Top 11 Tesla Road Trip Tips

Posted on April 16, 2016 by Matt Pressman

Guest Blog Post: Steve Sasman* went on a 27,615 mile, 132 day Tesla Road Trip in the summer of 2015, hitting all lower 48 states and Canada and became the first person to visit 200 Tesla SuperChargers

As summer nears, dreams of the open road become palatable. That idea of a Tesla road trip adventure might intensify like the mid-day sun bearing down on a SolarCity panel. But Tesla road trip rookies can have lots of questions about traveling on the electric highway. Thus, we bring you the top 11 tips for a successful journey in your Tesla Model S, or for the lucky few, your new Tesla Model X.

Above: Banff Canada; like the Canadian Autobahn, driving fast through insane beauty

1) Changing the “Are We There Yet?” Road Trip Mentality

In a Tesla, you'll be better off embracing its unique style of travel rather than trying to fight it. It’s about the journey, not just getting there as fast as possible. I’m not sure why many who travel feel like it’s a life or death race to arrive at the destination as fast as possible? Why drive 7 hours straight, only to arrive completely fried and frazzled, with 2 hours of work emails to catch up on once you arrive? Instead, why not plan for a more relaxing 9-hour drive where you arrive refreshed, relaxed, fed and hydrated? Not to mention that 2 hours of work already completed since you handled those emails during your breaks? It’s the same 9 hours either way and one is much more enjoyable than the other.

Above: A fellow Tesla owner hooked me up with some yummy breakfast in Cincinnati

2) Don’t Over-Plan Your Route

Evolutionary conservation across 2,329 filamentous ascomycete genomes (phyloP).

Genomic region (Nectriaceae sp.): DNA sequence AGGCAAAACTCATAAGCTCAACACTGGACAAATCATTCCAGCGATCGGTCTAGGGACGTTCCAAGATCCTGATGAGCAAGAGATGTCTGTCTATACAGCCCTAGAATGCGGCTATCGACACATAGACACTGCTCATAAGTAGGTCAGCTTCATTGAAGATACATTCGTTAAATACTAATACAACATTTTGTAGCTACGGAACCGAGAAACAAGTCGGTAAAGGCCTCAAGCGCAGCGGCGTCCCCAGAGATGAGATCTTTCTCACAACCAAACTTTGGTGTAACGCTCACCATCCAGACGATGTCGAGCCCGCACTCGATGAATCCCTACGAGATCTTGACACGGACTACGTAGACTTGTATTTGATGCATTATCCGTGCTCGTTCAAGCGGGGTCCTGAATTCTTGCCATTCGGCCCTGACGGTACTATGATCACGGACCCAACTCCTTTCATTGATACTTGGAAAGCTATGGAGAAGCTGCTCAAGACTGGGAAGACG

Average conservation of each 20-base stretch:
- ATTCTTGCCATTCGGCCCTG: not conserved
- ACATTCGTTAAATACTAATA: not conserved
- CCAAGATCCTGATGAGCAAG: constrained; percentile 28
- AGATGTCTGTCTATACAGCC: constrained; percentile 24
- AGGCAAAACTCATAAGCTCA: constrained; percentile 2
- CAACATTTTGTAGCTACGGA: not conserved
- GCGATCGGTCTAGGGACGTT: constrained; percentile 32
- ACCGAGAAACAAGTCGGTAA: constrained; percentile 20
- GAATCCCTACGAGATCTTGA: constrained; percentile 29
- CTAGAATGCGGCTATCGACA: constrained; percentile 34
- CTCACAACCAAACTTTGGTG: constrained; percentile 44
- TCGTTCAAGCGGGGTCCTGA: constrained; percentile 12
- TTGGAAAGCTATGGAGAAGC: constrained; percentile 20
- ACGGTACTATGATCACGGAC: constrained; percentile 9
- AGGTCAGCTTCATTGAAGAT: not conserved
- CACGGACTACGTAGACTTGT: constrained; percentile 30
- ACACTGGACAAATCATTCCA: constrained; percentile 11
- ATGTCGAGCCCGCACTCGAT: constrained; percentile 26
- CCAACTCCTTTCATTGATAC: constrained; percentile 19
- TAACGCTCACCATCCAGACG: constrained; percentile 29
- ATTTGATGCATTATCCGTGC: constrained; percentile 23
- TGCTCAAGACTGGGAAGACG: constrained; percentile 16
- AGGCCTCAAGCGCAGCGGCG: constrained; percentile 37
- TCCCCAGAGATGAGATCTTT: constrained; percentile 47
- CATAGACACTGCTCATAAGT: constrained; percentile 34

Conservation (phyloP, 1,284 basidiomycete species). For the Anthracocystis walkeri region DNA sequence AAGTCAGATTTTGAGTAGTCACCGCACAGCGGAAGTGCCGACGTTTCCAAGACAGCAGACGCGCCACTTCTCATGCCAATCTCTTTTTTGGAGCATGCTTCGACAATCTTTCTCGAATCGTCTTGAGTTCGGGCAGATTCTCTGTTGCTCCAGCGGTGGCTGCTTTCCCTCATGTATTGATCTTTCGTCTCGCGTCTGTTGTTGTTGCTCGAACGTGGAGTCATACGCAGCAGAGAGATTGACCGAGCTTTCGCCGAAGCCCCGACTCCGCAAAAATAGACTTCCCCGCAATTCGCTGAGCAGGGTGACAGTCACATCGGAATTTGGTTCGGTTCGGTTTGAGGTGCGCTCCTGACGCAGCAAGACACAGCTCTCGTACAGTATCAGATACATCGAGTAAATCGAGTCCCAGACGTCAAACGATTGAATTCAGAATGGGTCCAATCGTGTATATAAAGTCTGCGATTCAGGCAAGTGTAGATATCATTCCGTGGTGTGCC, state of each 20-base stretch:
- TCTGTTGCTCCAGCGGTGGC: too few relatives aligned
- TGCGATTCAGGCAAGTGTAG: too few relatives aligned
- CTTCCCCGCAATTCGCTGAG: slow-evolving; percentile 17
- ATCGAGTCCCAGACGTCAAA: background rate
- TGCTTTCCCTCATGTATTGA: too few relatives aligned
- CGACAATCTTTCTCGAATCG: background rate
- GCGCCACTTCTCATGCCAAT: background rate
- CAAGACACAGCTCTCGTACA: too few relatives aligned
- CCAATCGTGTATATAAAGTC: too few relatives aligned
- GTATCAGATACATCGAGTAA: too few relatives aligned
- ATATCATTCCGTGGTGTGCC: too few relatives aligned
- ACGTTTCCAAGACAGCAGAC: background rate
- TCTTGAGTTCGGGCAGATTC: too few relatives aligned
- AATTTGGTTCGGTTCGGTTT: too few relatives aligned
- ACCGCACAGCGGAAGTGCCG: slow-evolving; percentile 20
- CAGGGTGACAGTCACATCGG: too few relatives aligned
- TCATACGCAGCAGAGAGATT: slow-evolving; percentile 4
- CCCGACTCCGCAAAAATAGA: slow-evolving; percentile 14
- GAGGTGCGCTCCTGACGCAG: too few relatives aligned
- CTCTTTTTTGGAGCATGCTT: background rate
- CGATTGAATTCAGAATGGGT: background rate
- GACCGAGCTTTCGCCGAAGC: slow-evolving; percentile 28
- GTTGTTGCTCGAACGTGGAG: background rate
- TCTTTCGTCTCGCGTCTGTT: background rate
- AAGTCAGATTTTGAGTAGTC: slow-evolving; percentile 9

If you're the type that loves planning everything down to the last detail, be my guest. However, please know that this is not needed... at least in terms of using the Tesla SuperCharger Network and getting from point A to point B. Your Tesla makes it almost impossible to run out of juice unless you really try. Yes, there are sites like EV Trip Planner if you really want to nerd out, but I just used Tesla's navigation and SuperCharge.info to map out my route. Just put in your end destination, and the car will guide you there, along with the needed stops to charge. Easy peasy! Part of the magic of a road trip is the unknown, the unplanned. After all, that’s also how many a great story begins…

Above: At the Tesla GigaFactory, behind me lies the future of transportation!

3) Don’t Worry About the Range of Your Tesla – But Learn it’s Boundaries

Get to know the boundaries of your range and how to manage it. Do you want to charge to almost full to give yourself the maximum amount of flexibility for speed and maybe allow yourself to take a detour? Or do you want the minimum charge just to get yourself to the next charger? Typically, I choose to charge more than I need so I can go faster. What I learned, especially on those occasions where range was a concern, was to drive more conservatively on the first part of the charge, then more aggressively on the back end. I knew I could end up at 10 miles of range or less when I arrived. I usually drove at 9 MPH over the speed limit if I had no range worries as that’s the fastest I could go without being at risk of a speeding ticket – but that was me, I wanted to spend more time out of the car vs. in it -- however, your style and strategy may vary.

Above: Take time to enjoy the sights

4) Use the PlugShare App